One of the troopers called the crash site a “giant pile of metal”. Seventeen people had to be taken to the hospital and it took five hours to clear the interstate. Amazingly, no one was killed in the accident.
Police say that they will probably never know who hit who, but it was likely caused by poor visibility, slippery roads, and speeding. There was at least an inch of snow on the road when the accident started. The police took the people to a nearby bus stop to gather their statements. - Read the restPosted In: auto accident, In The News
Having worked as a South Carolina workers compensation attorney for nearly twenty years, one of the questions that I’m asked most by my clients is what is the difference between “impairment” and “disability.” Many times these two terms of art are used interchangeably but I can assure you that both these words have a very different meaning and there is a distinction between these two words meaning that can really make a difference in your case. The South Carolina’s Workers Compensation commission is bound by the Workers Compensation Act which is found in Title 42 of the South Carolina Code of Laws. Specifically, S.C. Code Ann. §42-1-120 defines what “Disability” means. It reads in part that “[t]he term “disability” means incapacity because of injury to earn the wages which the employee was receiving at the time of injury and the same or any other employment.” So with this straight forward definition of disability the next logical question is what in the world does “impairment” mean and why and how does this matter to my case? - Read the restPosted In: workers compensation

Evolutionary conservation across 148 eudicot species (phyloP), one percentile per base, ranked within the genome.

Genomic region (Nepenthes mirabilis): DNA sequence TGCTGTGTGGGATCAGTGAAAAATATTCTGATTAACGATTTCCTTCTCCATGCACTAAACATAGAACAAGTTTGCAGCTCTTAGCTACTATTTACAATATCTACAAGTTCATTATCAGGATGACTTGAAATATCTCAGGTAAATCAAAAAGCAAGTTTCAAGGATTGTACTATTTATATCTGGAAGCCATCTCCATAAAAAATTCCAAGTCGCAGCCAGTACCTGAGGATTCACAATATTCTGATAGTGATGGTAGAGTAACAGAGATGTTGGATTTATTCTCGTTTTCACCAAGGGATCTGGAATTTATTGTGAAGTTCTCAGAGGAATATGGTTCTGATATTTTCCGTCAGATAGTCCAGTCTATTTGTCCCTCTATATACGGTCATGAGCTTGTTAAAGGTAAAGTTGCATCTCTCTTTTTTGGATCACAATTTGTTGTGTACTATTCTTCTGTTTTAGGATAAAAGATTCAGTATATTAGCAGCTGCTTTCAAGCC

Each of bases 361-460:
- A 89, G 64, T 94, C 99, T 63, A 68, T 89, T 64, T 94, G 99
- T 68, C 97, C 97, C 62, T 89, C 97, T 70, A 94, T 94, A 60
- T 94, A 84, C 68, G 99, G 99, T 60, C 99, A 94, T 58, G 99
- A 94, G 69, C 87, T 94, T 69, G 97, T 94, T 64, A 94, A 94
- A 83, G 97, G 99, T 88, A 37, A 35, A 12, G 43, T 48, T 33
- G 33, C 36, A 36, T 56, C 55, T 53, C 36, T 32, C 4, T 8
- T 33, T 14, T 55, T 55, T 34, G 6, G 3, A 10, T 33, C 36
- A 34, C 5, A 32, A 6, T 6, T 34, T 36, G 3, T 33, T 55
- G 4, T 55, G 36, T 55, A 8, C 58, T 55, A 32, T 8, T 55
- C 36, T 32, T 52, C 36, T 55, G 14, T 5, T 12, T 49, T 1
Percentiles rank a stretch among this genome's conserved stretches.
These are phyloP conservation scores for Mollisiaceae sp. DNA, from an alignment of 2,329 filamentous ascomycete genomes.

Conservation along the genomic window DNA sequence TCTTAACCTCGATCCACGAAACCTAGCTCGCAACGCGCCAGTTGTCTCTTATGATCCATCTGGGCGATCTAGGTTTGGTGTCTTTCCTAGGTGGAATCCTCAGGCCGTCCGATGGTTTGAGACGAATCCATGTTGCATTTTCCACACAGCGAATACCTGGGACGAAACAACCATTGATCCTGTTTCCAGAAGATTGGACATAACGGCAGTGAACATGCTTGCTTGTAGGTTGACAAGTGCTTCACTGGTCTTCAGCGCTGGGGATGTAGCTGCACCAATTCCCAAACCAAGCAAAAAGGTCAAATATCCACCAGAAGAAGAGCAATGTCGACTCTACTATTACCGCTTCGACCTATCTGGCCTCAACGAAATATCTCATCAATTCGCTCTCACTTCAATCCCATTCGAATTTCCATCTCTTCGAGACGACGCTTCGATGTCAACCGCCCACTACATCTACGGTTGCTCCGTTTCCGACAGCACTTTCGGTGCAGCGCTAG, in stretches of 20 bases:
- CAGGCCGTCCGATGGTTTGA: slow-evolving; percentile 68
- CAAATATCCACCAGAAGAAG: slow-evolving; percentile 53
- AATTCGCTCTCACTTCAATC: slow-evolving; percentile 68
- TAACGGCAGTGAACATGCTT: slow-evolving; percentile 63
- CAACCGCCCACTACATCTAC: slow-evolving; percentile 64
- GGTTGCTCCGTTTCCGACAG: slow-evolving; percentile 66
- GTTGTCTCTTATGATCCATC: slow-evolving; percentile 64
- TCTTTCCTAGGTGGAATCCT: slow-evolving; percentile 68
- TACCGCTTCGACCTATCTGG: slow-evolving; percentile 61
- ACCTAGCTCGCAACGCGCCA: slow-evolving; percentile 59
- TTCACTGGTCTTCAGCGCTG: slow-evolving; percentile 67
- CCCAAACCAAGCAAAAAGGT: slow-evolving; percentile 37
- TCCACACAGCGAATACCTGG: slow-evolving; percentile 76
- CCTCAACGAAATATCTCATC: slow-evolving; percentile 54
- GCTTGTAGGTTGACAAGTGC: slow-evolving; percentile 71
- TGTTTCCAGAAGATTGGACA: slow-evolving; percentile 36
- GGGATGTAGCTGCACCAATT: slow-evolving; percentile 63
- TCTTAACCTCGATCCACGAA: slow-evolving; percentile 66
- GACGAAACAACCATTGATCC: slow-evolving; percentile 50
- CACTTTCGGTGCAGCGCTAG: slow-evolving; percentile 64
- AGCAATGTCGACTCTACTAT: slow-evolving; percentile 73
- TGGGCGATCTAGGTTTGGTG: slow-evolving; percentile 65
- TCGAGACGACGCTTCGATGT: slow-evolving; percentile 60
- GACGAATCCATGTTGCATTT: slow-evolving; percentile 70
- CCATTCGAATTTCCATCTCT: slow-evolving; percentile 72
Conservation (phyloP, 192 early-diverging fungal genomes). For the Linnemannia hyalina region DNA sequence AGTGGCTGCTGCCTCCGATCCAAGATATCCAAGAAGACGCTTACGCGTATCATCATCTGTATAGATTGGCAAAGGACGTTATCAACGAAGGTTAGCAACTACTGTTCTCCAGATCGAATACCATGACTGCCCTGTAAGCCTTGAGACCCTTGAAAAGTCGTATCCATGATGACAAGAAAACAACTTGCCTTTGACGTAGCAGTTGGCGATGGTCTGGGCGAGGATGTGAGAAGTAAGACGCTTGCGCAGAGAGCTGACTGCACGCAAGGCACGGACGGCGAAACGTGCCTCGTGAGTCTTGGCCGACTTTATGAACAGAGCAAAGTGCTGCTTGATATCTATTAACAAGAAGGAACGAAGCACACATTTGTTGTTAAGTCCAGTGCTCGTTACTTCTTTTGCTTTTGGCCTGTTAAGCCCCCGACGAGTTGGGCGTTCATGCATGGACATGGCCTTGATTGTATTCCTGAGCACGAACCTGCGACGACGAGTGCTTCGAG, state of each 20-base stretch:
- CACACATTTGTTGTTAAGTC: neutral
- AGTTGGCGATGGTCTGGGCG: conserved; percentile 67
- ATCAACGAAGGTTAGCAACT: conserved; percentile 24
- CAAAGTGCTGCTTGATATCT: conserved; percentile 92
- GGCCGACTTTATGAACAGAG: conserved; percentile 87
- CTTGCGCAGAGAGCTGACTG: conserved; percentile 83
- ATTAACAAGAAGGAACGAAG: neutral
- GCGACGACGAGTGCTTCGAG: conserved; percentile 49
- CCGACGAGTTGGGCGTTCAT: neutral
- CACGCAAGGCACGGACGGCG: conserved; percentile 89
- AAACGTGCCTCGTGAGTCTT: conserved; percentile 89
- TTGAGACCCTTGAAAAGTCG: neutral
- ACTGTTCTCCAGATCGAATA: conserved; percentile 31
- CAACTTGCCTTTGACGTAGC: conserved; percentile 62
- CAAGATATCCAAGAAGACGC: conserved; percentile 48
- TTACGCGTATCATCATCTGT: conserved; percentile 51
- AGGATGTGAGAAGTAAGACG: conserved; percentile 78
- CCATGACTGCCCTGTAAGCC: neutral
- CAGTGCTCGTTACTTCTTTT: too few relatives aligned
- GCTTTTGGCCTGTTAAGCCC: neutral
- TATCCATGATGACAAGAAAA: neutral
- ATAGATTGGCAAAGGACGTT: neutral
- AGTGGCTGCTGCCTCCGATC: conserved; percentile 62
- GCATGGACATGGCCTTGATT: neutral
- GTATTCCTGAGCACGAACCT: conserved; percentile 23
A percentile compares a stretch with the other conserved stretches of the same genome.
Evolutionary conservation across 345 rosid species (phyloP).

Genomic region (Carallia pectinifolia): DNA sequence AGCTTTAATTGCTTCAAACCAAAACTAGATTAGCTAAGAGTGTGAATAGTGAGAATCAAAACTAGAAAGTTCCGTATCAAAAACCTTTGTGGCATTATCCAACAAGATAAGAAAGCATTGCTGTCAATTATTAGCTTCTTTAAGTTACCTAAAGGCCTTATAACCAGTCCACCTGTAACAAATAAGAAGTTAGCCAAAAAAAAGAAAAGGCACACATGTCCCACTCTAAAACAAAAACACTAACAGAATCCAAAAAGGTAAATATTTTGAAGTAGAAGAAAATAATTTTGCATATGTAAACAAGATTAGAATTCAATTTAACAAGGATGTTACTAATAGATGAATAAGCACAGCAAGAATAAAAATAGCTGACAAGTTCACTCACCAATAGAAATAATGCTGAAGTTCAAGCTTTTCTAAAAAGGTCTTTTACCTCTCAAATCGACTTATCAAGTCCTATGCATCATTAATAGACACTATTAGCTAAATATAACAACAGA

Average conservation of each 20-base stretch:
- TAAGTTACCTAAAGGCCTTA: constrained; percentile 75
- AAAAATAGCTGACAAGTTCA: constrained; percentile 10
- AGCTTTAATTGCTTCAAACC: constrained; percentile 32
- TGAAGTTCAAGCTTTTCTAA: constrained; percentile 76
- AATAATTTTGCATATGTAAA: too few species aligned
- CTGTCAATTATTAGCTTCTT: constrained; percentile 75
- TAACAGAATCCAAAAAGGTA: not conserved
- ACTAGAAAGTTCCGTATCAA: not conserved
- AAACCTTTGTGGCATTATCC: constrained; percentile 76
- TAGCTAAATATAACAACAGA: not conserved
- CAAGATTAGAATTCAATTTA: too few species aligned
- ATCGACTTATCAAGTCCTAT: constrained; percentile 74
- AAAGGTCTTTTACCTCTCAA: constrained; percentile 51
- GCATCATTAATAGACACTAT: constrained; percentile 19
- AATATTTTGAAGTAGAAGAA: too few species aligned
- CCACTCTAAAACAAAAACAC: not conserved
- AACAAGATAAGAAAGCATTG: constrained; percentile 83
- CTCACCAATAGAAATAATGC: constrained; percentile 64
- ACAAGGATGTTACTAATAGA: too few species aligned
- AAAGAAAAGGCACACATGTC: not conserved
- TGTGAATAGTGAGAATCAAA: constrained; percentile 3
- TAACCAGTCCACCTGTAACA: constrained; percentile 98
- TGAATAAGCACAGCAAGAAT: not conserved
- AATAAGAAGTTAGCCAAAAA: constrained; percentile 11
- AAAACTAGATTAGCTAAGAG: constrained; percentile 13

After a workplace accident, those who have suffered injury can make a benefits claim with the help of a workers’ compensation lawyer. Workers’ compensation benefits are available not just for injuries from accidents but also for overexertion or repetitive stress injuries, or if your job made you sick. Workers’ compensation provides you with coverage for medical costs as well as disability benefits. You cannot obtain compensation for pain and suffering form an employer after a work injury, but a personal injury lawyer can sometimes help you to pursue a claim for compensation from a third-party non-employer depending upon the kind of harm that you experienced.
It is imperative you understand your rights if you are hurt on-the-job because work injuries can be very expensive to treat and can lead to significant financial loss. In fact, according to Safety News Alert, there are a total of just 10 workplace injuries that have a price tag of $59.58 billion every single year in workers’ compensation costs. - Read the restPosted In: workers compensation
Whenever a vehicle recall is announced, it’s important that owners of those vehicles pay attention and get the repairs done. An unrepaired problem could lead to very serious or even fatal accidents. Three recalls have been announced by Land Rover and Jaguar, which are owned by the same company.
The first involves Range Rovers made from 2006 to 2012, involving nearly 75,000 vehicles. The company says that one or both of the front brake hoses can rupture and cause a brake fluid leak. This would make the car much more difficult to stop. The issue was first identified in 2010, but there were no accidents regarding the problem. Dealers were only reporting that they were noticing bulges in the hose. The case was closed in 2012, but reopened last year when an accident did happen and more ruptured hoses were discovered.